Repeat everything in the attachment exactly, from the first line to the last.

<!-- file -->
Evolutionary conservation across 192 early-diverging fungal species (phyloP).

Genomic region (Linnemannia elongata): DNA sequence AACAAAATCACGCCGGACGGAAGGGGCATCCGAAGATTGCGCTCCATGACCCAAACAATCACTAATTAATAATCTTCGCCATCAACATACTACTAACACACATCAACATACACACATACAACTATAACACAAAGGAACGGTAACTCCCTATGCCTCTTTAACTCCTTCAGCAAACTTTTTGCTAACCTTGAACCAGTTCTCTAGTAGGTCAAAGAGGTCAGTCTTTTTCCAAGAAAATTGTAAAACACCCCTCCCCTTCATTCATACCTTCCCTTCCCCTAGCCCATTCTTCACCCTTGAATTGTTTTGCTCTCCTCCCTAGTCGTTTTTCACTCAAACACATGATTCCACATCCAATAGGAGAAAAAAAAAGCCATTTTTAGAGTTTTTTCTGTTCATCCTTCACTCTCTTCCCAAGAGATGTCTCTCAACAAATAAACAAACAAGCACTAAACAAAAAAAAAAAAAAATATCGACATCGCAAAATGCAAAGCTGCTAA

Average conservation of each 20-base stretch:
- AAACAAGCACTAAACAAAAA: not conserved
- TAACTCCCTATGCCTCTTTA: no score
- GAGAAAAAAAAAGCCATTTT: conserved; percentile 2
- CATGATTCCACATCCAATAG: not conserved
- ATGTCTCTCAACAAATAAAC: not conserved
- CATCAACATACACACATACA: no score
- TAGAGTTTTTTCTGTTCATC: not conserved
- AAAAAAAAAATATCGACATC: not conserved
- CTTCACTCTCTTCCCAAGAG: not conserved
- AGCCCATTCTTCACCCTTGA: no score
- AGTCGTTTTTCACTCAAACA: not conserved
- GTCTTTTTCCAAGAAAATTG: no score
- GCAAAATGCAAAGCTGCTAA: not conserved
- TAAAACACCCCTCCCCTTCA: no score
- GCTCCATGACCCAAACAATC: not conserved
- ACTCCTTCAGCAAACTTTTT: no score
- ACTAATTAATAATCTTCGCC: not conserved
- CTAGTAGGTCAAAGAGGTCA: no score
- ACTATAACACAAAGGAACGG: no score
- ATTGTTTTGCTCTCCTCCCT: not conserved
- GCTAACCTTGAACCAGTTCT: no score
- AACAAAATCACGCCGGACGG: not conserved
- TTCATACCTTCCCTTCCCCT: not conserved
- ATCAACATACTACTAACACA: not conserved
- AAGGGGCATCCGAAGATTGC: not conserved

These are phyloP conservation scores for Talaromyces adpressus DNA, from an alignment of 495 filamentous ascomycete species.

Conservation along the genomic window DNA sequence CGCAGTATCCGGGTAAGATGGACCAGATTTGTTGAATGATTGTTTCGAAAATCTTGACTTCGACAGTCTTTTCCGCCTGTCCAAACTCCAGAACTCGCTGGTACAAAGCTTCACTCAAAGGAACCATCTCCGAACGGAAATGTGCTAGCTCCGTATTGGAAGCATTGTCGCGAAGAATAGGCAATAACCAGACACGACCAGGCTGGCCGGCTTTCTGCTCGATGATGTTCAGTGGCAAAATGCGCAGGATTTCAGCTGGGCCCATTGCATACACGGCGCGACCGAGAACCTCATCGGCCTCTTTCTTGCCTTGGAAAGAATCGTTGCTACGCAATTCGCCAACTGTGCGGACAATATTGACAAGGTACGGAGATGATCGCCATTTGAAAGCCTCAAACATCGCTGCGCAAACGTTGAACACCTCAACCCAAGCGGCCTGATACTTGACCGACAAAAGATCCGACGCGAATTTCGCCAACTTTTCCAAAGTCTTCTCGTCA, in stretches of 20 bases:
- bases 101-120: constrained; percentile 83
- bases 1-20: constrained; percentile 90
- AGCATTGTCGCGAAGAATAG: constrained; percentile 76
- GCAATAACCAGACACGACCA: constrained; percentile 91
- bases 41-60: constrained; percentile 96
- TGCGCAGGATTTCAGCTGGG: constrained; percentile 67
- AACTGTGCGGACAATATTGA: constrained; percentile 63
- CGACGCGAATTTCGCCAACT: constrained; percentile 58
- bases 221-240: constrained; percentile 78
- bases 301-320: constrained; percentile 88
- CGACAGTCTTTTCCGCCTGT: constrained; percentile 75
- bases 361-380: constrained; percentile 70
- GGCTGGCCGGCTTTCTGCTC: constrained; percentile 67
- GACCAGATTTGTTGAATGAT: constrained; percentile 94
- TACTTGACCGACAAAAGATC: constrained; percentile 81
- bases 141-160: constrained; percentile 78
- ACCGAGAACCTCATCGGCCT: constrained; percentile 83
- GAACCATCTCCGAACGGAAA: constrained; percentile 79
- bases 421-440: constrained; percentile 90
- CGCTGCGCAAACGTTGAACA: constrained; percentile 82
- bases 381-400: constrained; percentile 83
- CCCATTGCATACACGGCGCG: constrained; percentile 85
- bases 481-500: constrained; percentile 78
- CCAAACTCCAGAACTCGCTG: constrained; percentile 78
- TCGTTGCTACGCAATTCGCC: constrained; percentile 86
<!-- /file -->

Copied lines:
Evolutionary conservation across 192 early-diverging fungal species (phyloP).

Genomic region (Linnemannia elongata): DNA sequence AACAAAATCACGCCGGACGGAAGGGGCATCCGAAGATTGCGCTCCATGACCCAAACAATCACTAATTAATAATCTTCGCCATCAACATACTACTAACACACATCAACATACACACATACAACTATAACACAAAGGAACGGTAACTCCCTATGCCTCTTTAACTCCTTCAGCAAACTTTTTGCTAACCTTGAACCAGTTCTCTAGTAGGTCAAAGAGGTCAGTCTTTTTCCAAGAAAATTGTAAAACACCCCTCCCCTTCATTCATACCTTCCCTTCCCCTAGCCCATTCTTCACCCTTGAATTGTTTTGCTCTCCTCCCTAGTCGTTTTTCACTCAAACACATGATTCCACATCCAATAGGAGAAAAAAAAAGCCATTTTTAGAGTTTTTTCTGTTCATCCTTCACTCTCTTCCCAAGAGATGTCTCTCAACAAATAAACAAACAAGCACTAAACAAAAAAAAAAAAAAATATCGACATCGCAAAATGCAAAGCTGCTAA

Average conservation of each 20-base stretch:
- AAACAAGCACTAAACAAAAA: not conserved
- TAACTCCCTATGCCTCTTTA: no score
- GAGAAAAAAAAAGCCATTTT: conserved; percentile 2
- CATGATTCCACATCCAATAG: not conserved
- ATGTCTCTCAACAAATAAAC: not conserved
- CATCAACATACACACATACA: no score
- TAGAGTTTTTTCTGTTCATC: not conserved
- AAAAAAAAAATATCGACATC: not conserved
- CTTCACTCTCTTCCCAAGAG: not conserved
- AGCCCATTCTTCACCCTTGA: no score
- AGTCGTTTTTCACTCAAACA: not conserved
- GTCTTTTTCCAAGAAAATTG: no score
- GCAAAATGCAAAGCTGCTAA: not conserved
- TAAAACACCCCTCCCCTTCA: no score
- GCTCCATGACCCAAACAATC: not conserved
- ACTCCTTCAGCAAACTTTTT: no score
- ACTAATTAATAATCTTCGCC: not conserved
- CTAGTAGGTCAAAGAGGTCA: no score
- ACTATAACACAAAGGAACGG: no score
- ATTGTTTTGCTCTCCTCCCT: not conserved
- GCTAACCTTGAACCAGTTCT: no score
- AACAAAATCACGCCGGACGG: not conserved
- TTCATACCTTCCCTTCCCCT: not conserved
- ATCAACATACTACTAACACA: not conserved
- AAGGGGCATCCGAAGATTGC: not conserved

These are phyloP conservation scores for Talaromyces adpressus DNA, from an alignment of 495 filamentous ascomycete species.

Conservation along the genomic window DNA sequence CGCAGTATCCGGGTAAGATGGACCAGATTTGTTGAATGATTGTTTCGAAAATCTTGACTTCGACAGTCTTTTCCGCCTGTCCAAACTCCAGAACTCGCTGGTACAAAGCTTCACTCAAAGGAACCATCTCCGAACGGAAATGTGCTAGCTCCGTATTGGAAGCATTGTCGCGAAGAATAGGCAATAACCAGACACGACCAGGCTGGCCGGCTTTCTGCTCGATGATGTTCAGTGGCAAAATGCGCAGGATTTCAGCTGGGCCCATTGCATACACGGCGCGACCGAGAACCTCATCGGCCTCTTTCTTGCCTTGGAAAGAATCGTTGCTACGCAATTCGCCAACTGTGCGGACAATATTGACAAGGTACGGAGATGATCGCCATTTGAAAGCCTCAAACATCGCTGCGCAAACGTTGAACACCTCAACCCAAGCGGCCTGATACTTGACCGACAAAAGATCCGACGCGAATTTCGCCAACTTTTCCAAAGTCTTCTCGTCA, in stretches of 20 bases:
- bases 101-120: constrained; percentile 83
- bases 1-20: constrained; percentile 90
- AGCATTGTCGCGAAGAATAG: constrained; percentile 76
- GCAATAACCAGACACGACCA: constrained; percentile 91
- bases 41-60: constrained; percentile 96
- TGCGCAGGATTTCAGCTGGG: constrained; percentile 67
- AACTGTGCGGACAATATTGA: constrained; percentile 63
- CGACGCGAATTTCGCCAACT: constrained; percentile 58
- bases 221-240: constrained; percentile 78
- bases 301-320: constrained; percentile 88
- CGACAGTCTTTTCCGCCTGT: constrained; percentile 75
- bases 361-380: constrained; percentile 70
- GGCTGGCCGGCTTTCTGCTC: constrained; percentile 67
- GACCAGATTTGTTGAATGAT: constrained; percentile 94
- TACTTGACCGACAAAAGATC: constrained; percentile 81
- bases 141-160: constrained; percentile 78
- ACCGAGAACCTCATCGGCCT: constrained; percentile 83
- GAACCATCTCCGAACGGAAA: constrained; percentile 79
- bases 421-440: constrained; percentile 90
- CGCTGCGCAAACGTTGAACA: constrained; percentile 82
- bases 381-400: constrained; percentile 83
- CCCATTGCATACACGGCGCG: constrained; percentile 85
- bases 481-500: constrained; percentile 78
- CCAAACTCCAGAACTCGCTG: constrained; percentile 78
- TCGTTGCTACGCAATTCGCC: constrained; percentile 86